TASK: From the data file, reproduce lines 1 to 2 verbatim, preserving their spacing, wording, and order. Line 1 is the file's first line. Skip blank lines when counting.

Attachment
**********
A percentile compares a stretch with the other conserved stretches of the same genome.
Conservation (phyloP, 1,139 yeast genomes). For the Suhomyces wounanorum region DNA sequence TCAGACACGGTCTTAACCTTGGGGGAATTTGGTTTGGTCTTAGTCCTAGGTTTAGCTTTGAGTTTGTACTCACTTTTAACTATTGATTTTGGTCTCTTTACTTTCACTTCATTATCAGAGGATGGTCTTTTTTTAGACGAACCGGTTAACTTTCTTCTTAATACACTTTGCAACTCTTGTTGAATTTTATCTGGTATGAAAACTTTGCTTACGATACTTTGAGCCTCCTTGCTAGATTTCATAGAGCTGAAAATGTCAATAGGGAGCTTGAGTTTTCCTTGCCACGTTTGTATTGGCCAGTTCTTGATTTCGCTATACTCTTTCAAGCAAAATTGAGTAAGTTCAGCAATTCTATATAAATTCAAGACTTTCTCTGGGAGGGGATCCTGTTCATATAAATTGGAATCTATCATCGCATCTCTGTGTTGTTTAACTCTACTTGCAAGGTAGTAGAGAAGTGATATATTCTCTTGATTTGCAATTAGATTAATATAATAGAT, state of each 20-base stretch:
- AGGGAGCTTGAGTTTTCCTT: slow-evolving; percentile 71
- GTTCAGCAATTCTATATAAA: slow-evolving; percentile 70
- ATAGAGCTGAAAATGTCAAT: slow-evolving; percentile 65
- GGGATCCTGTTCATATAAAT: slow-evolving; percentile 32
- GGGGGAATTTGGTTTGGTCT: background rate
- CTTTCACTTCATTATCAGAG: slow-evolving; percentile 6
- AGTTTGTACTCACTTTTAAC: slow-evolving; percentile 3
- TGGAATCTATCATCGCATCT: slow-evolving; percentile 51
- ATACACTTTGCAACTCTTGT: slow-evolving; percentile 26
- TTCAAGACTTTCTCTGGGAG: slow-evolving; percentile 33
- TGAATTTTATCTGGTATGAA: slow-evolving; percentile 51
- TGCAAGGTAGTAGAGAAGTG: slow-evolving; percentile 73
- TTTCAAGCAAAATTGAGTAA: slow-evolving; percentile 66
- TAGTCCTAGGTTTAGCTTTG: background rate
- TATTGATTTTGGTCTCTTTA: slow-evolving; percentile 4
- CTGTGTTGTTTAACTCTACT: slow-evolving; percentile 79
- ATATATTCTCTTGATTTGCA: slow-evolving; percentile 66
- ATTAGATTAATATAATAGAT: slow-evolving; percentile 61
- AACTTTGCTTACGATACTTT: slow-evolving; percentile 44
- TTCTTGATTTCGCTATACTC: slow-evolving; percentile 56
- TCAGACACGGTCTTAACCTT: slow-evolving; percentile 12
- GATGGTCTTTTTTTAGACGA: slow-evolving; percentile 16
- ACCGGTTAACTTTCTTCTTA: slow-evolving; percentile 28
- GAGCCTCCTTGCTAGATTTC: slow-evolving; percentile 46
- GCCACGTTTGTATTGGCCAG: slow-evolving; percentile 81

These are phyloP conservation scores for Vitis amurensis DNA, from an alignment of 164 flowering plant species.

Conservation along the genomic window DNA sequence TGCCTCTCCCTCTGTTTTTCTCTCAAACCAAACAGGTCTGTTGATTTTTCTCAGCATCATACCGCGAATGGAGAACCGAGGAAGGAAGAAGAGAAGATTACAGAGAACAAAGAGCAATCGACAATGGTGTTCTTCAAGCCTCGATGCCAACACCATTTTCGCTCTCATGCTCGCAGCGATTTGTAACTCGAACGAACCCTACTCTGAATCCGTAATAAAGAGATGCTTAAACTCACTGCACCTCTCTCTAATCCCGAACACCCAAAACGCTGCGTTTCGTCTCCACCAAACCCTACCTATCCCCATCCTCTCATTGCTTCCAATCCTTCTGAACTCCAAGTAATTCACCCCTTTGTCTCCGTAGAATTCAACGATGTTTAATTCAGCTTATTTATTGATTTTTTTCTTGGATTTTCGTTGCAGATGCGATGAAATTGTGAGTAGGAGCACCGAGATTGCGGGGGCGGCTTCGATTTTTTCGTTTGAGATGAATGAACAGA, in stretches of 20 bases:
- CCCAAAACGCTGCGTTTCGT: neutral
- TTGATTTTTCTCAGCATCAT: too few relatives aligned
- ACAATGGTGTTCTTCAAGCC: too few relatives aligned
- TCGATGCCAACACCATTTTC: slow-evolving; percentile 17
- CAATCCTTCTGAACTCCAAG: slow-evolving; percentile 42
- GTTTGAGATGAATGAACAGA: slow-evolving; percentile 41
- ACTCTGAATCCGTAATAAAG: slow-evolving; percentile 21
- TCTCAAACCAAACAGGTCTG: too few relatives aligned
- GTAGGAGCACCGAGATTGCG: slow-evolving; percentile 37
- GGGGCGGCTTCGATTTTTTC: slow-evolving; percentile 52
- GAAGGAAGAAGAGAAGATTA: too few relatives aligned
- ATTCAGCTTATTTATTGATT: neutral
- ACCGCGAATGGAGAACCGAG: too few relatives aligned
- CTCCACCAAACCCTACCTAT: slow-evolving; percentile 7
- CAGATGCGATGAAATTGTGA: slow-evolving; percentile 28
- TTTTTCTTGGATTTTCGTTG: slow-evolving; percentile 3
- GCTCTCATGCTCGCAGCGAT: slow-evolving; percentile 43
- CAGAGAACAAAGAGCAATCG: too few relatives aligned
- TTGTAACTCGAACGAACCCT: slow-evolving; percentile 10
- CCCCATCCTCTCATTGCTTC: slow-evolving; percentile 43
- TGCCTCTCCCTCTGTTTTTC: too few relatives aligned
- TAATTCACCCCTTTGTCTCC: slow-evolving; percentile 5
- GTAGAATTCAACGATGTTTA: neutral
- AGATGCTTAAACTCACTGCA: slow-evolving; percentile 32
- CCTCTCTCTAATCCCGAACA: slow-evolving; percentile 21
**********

A percentile compares a stretch with the other conserved stretches of the same genome.
Conservation (phyloP, 1,139 yeast genomes). For the Suhomyces wounanorum region DNA sequence TCAGACACGGTCTTAACCTTGGGGGAATTTGGTTTGGTCTTAGTCCTAGGTTTAGCTTTGAGTTTGTACTCACTTTTAACTATTGATTTTGGTCTCTTTACTTTCACTTCATTATCAGAGGATGGTCTTTTTTTAGACGAACCGGTTAACTTTCTTCTTAATACACTTTGCAACTCTTGTTGAATTTTATCTGGTATGAAAACTTTGCTTACGATACTTTGAGCCTCCTTGCTAGATTTCATAGAGCTGAAAATGTCAATAGGGAGCTTGAGTTTTCCTTGCCACGTTTGTATTGGCCAGTTCTTGATTTCGCTATACTCTTTCAAGCAAAATTGAGTAAGTTCAGCAATTCTATATAAATTCAAGACTTTCTCTGGGAGGGGATCCTGTTCATATAAATTGGAATCTATCATCGCATCTCTGTGTTGTTTAACTCTACTTGCAAGGTAGTAGAGAAGTGATATATTCTCTTGATTTGCAATTAGATTAATATAATAGAT, state of each 20-base stretch: